Flying Monkey at Kampong Glam is opened by engineer-turned-restaurateur Sumeet Singla whose family owns a Michelin-starred restaurant in USA. His own restaurant, Pizza Fabbrica, next door to Flying Monkey, is greeted with widespread acclaim and has won the prestigious Gambero Rosso award for Best Pizza in Singapore. Pizzas are basically Italian naans, right? JKJK. So it comes as no surprise that his Indian tapas bar is as excellently conceptualized as it is executed.
He enlists the help of Kannan (formerly from Prime Society, Cufflink Club, and Long Chim) who helms the bar and has created some original, delicious cocktails. The Flying Monkey ($18) is a reinterpretation of Old Fashioned, using Monkey Shoulder Whiskey, ginger, Jaggery syrup and bitters, which is smoked with applewood–strong and masculine, my kind of drink. Mind it! ($18) pays homage to the Indian heritage: a Monkey47 gin-based drink with maple syrup, fresh mint, and jasmine, the essential flower for Indian families. Yoyo Mani ($18) is a tropical drink with rum, coconut, and 5-spice Kerala rice syrup–easy and fun like a day out at the beach.
While Flying Monkey isn’t the first to have Indian tapas concept–Maziga Cafe is–the food is rather good with the help of Chef Azad, a Yantra alumni, and a 500-degree tandoor oven. Which means you have to try the tandoori chicken ($10), marinated overnight with the chef’s special blend of masala. Lovely burnt ends, very tender.
Chicken 65 is classic South Indian dish with apocryphal theories behind its name: “It’s cut into 65 pieces,” “It’s invented by a guy who is born in 1965,” “It has 65 chillis,” “It is marinated for 65 days…” Whatever the case, this calamari 65 ($10) is a refreshing and surprising reinterpretation of both calamari and chicken 65. It’s addictive, and not very spicy, and goes well with alcohol. However, it could be crispier. “Does it come with 65 pieces of calamari?” asked Mr Fitness. Unfortunately, it doesn’t.
The truffle naan ($14), or Indian pizza, comes with paneer mousse and pear chutney, an interesting combination. Not bad. No complaints.
My favorite dish, tulsi cod ($16), is marinated with Italian basil to give it that sweetness and charred in the tandoor. At first, you taste the “greenness” of basil, which gives way to the sweetness of the caramelized skin, before finally tasting the delicate fish. The reason why this is my favorite, besides its complexity, is that the flavors do not overpower the cod; you can still taste the cod.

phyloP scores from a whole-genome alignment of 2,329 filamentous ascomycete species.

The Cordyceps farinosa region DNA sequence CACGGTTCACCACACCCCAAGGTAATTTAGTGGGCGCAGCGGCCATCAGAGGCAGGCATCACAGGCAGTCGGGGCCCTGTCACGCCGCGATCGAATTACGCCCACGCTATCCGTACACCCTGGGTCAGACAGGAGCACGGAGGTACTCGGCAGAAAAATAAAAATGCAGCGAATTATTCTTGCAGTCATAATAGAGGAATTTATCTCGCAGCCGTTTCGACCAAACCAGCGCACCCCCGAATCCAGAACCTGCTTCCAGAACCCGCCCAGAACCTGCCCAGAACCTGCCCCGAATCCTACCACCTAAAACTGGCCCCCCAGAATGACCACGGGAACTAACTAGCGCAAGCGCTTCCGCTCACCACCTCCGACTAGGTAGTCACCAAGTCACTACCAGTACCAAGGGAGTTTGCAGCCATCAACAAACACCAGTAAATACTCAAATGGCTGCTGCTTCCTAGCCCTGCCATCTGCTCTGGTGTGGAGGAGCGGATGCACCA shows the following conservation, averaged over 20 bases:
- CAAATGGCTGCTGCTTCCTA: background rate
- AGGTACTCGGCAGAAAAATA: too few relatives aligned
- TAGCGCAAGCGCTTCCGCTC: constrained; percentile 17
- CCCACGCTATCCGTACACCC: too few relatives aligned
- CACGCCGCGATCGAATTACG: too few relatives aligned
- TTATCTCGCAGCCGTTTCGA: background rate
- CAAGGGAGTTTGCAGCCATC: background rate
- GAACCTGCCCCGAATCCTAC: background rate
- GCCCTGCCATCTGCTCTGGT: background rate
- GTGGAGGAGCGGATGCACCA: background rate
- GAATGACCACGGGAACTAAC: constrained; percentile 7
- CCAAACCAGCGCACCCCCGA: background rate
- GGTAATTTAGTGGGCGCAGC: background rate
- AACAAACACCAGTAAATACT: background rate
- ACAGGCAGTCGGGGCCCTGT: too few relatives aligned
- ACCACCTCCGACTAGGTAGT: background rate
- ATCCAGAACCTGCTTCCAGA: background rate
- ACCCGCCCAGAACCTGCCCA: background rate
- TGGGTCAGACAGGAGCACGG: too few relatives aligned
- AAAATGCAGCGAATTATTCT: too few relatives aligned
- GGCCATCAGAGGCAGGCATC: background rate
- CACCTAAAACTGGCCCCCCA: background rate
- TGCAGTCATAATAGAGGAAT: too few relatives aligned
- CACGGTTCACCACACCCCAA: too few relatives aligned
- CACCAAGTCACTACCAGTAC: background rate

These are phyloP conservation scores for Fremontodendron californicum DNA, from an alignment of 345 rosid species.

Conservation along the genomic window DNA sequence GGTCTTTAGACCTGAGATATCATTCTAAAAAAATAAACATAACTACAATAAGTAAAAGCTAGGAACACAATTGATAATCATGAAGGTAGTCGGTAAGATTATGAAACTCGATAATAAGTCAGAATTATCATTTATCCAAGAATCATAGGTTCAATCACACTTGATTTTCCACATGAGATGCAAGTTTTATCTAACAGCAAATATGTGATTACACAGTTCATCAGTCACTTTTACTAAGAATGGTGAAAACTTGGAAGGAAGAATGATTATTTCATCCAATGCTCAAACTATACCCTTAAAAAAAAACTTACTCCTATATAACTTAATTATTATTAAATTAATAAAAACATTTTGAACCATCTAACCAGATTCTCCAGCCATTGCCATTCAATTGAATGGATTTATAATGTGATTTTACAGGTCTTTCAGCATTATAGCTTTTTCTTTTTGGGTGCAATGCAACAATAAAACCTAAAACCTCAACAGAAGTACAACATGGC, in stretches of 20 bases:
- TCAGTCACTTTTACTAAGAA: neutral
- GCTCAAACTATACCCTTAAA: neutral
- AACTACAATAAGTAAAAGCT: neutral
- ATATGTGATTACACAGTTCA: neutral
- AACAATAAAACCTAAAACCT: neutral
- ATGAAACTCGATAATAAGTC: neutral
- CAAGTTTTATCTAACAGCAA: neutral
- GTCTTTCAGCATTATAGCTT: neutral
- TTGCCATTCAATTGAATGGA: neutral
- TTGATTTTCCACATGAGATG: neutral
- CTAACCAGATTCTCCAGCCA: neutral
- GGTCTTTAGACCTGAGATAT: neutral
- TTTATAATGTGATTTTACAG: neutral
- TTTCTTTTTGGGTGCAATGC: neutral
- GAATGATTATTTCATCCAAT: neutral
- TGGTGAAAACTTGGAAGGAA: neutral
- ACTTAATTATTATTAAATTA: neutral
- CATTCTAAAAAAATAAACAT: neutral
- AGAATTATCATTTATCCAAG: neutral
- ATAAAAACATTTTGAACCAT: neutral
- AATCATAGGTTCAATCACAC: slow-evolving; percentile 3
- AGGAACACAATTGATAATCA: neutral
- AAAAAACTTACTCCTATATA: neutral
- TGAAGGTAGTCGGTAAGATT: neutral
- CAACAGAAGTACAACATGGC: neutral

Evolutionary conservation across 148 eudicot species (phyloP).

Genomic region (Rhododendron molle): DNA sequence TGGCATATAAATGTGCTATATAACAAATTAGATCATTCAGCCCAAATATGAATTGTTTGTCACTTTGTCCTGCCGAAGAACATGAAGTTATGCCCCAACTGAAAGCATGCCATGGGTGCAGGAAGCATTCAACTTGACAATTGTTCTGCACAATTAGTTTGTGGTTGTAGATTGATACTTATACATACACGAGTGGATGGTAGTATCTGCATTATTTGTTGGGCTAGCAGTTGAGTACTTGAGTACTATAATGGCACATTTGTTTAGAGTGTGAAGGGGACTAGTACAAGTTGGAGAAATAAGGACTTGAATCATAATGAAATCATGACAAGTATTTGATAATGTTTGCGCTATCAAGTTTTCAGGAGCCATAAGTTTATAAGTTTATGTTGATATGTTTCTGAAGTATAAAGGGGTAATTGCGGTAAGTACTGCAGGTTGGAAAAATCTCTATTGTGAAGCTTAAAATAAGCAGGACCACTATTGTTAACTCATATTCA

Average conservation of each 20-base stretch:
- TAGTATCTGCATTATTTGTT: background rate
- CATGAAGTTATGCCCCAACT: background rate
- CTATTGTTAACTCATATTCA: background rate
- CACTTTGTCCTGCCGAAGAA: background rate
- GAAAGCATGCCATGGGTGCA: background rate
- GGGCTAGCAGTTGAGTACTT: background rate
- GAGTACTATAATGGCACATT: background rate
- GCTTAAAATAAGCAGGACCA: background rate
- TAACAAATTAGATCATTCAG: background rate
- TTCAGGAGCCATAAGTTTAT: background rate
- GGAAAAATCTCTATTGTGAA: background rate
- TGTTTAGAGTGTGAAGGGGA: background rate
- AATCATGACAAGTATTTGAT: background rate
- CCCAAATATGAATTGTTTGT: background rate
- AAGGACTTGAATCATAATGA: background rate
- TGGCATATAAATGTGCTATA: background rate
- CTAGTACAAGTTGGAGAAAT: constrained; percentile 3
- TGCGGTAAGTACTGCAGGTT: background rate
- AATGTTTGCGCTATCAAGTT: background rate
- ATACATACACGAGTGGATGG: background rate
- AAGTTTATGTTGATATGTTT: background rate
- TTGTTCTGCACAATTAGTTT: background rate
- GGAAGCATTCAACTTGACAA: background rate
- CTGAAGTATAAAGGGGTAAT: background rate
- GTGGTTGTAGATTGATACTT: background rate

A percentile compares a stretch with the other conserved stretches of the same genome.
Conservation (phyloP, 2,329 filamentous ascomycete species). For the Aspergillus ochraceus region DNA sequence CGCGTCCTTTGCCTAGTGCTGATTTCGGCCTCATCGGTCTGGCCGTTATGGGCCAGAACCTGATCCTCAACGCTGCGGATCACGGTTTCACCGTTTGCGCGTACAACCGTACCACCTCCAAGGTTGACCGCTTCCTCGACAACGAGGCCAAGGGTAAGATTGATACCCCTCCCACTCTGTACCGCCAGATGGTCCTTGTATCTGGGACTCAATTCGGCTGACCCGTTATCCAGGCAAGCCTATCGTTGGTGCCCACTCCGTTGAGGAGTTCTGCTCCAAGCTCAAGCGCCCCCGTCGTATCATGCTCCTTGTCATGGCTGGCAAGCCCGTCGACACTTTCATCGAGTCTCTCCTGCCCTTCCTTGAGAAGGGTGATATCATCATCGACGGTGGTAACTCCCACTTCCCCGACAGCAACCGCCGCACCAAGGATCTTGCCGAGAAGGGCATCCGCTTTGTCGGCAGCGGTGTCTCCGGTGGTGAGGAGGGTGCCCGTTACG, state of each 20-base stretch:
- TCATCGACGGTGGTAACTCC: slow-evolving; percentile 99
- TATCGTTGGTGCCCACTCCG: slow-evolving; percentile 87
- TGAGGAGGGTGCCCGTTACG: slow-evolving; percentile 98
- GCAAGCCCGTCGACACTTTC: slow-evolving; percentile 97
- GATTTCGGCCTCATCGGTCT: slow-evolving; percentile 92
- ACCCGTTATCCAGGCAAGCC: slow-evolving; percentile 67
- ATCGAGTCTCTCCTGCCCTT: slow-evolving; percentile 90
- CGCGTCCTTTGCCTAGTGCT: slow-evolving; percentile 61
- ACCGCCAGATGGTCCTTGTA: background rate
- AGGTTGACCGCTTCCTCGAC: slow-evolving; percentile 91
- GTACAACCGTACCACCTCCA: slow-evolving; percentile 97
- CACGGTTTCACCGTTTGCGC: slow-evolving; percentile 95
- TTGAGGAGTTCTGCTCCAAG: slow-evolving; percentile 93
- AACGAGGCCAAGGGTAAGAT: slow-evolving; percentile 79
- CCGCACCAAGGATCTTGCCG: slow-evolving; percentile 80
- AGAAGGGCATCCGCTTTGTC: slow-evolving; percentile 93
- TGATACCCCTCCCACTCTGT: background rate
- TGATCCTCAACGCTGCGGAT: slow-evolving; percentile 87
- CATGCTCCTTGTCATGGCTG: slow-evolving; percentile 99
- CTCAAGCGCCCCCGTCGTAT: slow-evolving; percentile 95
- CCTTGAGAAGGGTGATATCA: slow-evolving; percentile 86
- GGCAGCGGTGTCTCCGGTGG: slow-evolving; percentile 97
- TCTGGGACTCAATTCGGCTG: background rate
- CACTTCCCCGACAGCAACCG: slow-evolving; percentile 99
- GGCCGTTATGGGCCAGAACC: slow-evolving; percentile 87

But not all dishes are good. Everyone around the table disliked the galouti kebab ($14) which is marinated with unripe papaya. The gaminess of the lamb overwhelms the entire palate, tasting like blue cheese. I like blue cheese, but this is choking.
The other dish that I didn’t take to, quail mussalm ($26), slow-cooked quail on kashmiri pulao (buttered, saffron-ed bismati rice with raisins), because the curry here is too sweet, which comes across as strange for me.
Mr Fitness’s favorite, nalli gosht ($26), is a very tender lamb shank cooked overnight and doused in a rather spicy peanut-cashew curry that everyone loves. It comes with very good garlic naan, toasted crispy with lovely burnt ends.
Although the Flying Monkey is a bar that allows you to let down your hair and go bananas, it means serious business, not monkey business, when it comes to the excellent food, decor, and cocktails. Not sure if the bar is named after the flying monkeys in Wizard of Oz, but on the planet of restaurants aping each other, The Flying Monkey stands strong like King Kong. I watch too many movies.
67 Bussorah Street Singapore 199480
Tel: +65 6291 0695
Sun-Th 12pm-2.30pm, 5.30pm-11pm, F & Sat 5.30pm-11.30pm
You may be interested in…
–Aryaa, Beach Road: Eating What Alexander The Great Ate
–Punjab Grill at Marina Bay Sands
–Table by Rang Mahal, Naumi Hotel: Affordable Set Lunch of Westernized Indian Food
–Best Prata in Singapore: After Eating 72 Pratas!
Written by A. Nathanael Ho.